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‘They must have their children educated some way’: the education of Catholics in eighteenth-century Scotland

Abstract : This paper examines the provision of schooling to Catholics in eighteenth-century Scotland. In the first half of the century, schools established in the Highlands by the SSPCK mainly served a religious purpose, because Protestants were convinced that education was both a preservative against and an antidote to popery. As for the Catholic Church in Scotland, it concentrated its efforts on providing education to those boys intended for the priesthood. However, as the century wore on, there was a clear shift in the attitude of Scottish Catholics towards education. This paper presents evidence which suggests that Catholics came to regard education as an asset rather than as a threat, and that the changing perception of the uses of education mirrors the evolution of the standing of Scottish Catholics in British society.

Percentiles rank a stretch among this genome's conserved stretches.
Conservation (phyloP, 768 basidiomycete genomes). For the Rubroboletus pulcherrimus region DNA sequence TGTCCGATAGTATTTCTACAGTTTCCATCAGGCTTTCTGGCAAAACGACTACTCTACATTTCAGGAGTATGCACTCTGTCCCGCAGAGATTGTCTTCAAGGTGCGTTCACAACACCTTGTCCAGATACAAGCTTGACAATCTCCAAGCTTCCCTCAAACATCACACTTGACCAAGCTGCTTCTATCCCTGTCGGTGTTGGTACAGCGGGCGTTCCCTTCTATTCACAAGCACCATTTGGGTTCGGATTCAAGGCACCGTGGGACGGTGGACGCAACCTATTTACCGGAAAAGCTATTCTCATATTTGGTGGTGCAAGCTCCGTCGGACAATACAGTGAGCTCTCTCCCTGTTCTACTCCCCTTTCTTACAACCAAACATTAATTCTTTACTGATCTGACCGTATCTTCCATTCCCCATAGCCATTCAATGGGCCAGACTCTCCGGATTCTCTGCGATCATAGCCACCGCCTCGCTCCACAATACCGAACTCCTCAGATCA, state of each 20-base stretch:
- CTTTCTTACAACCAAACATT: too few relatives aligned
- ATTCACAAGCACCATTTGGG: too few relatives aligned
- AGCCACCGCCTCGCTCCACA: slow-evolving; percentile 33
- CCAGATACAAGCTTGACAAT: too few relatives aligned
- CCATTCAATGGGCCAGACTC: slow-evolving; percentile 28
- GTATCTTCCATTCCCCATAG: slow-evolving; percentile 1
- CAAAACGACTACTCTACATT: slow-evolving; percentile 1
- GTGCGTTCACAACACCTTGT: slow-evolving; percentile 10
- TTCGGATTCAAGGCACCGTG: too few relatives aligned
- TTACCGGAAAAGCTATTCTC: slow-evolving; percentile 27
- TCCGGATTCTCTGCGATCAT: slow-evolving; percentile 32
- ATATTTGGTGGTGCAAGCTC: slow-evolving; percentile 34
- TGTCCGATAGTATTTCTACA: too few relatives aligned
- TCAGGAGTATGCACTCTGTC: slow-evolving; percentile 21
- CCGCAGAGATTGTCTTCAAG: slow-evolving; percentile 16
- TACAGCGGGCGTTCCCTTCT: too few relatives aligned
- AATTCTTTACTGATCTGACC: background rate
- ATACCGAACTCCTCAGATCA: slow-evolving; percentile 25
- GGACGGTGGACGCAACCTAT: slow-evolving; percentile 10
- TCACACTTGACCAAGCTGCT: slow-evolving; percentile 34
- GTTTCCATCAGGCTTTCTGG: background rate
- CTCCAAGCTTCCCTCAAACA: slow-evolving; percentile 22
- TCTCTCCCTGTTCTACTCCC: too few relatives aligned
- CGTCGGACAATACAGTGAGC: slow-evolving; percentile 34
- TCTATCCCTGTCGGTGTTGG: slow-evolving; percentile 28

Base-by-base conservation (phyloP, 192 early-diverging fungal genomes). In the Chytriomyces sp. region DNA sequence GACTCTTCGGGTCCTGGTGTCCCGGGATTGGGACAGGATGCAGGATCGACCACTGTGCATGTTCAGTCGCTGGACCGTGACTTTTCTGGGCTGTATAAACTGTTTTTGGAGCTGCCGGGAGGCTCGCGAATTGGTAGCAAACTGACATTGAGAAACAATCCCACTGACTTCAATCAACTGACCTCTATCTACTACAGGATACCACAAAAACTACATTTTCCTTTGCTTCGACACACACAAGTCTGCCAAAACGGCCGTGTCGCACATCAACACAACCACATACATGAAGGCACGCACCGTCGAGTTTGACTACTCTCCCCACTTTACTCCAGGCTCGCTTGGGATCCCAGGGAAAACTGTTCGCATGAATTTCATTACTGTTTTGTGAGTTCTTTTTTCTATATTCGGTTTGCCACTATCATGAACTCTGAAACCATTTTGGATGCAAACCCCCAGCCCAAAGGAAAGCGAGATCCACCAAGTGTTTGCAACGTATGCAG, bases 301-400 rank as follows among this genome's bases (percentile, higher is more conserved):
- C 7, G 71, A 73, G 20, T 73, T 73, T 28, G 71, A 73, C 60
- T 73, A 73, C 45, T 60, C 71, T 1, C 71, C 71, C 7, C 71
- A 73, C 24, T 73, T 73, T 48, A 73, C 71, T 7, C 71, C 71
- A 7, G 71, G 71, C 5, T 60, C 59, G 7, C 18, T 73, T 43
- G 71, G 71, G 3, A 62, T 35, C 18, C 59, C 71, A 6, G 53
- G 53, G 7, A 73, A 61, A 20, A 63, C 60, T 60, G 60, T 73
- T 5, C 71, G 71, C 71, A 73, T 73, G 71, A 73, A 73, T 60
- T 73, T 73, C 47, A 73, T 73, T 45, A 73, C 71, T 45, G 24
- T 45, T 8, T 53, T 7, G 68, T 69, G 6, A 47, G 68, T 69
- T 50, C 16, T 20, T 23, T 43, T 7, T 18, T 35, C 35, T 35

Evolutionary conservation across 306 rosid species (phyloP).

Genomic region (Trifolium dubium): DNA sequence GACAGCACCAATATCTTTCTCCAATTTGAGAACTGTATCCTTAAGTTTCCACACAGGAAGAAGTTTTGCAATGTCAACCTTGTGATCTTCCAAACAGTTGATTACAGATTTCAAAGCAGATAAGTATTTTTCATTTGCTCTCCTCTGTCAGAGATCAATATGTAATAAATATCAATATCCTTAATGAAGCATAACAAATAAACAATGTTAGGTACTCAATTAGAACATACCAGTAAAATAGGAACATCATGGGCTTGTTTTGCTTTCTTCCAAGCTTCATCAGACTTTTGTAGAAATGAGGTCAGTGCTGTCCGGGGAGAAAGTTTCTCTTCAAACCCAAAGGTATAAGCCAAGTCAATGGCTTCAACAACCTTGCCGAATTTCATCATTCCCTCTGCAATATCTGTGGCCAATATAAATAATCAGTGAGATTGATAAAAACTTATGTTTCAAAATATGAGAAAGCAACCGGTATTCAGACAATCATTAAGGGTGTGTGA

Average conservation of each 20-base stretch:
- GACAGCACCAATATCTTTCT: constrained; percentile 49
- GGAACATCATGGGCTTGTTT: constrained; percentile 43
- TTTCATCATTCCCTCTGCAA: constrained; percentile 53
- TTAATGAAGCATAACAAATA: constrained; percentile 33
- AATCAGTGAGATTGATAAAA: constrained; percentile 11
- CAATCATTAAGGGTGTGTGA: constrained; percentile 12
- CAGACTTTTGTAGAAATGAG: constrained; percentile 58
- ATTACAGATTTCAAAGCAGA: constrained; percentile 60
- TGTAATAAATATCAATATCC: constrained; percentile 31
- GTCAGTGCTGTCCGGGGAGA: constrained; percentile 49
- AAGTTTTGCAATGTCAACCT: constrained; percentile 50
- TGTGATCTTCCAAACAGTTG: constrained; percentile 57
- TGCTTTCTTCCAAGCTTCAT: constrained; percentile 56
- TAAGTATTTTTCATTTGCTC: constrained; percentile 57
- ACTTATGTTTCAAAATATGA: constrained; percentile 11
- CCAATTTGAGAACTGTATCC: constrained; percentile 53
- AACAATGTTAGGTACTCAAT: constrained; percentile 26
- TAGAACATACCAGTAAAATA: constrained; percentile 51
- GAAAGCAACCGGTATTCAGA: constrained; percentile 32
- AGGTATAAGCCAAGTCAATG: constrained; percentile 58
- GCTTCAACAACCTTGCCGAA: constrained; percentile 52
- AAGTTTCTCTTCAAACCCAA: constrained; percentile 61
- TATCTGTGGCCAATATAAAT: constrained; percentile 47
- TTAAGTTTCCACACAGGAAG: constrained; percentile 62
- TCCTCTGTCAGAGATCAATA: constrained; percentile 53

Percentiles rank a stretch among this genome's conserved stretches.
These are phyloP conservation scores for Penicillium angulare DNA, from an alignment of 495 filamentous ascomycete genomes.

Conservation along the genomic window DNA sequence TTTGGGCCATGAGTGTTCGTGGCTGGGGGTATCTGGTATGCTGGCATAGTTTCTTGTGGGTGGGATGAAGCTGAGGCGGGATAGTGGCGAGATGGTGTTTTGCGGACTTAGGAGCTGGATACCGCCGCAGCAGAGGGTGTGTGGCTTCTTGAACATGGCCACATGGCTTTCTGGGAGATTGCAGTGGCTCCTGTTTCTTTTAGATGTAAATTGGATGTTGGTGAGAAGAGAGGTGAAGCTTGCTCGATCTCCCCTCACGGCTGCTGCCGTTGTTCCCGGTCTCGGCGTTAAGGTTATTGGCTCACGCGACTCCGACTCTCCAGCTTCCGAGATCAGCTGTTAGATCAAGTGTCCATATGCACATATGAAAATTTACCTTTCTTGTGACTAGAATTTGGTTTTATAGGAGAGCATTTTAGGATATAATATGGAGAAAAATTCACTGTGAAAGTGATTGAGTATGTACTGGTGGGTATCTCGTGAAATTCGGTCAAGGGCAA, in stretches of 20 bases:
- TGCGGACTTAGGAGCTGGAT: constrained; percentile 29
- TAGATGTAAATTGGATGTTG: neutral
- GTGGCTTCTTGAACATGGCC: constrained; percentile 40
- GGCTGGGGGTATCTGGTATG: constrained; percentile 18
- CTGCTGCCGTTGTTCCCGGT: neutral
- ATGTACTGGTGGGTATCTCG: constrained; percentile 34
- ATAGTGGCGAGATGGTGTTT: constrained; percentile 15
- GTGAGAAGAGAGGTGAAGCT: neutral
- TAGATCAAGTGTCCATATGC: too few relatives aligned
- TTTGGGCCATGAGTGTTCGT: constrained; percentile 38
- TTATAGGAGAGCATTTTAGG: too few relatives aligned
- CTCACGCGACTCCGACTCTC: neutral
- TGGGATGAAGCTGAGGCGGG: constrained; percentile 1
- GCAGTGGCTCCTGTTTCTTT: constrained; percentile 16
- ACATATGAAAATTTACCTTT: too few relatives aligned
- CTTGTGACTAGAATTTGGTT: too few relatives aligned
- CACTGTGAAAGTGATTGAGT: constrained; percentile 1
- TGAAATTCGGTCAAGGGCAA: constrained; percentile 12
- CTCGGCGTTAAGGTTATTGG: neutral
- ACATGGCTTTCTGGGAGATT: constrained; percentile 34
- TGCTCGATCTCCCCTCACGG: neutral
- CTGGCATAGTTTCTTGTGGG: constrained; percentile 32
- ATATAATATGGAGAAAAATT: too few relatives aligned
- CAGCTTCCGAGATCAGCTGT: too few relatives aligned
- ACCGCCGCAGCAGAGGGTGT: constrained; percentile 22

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Clotilde Prunier. ‘They must have their children educated some way’: the education of Catholics in eighteenth-century Scotland. The Innes Review, Scottish Catholic Historical Association, 2009, 60 (1), pp.22-40. ⟨10.3366/E0020157X09000407⟩. ⟨hal-02315754⟩

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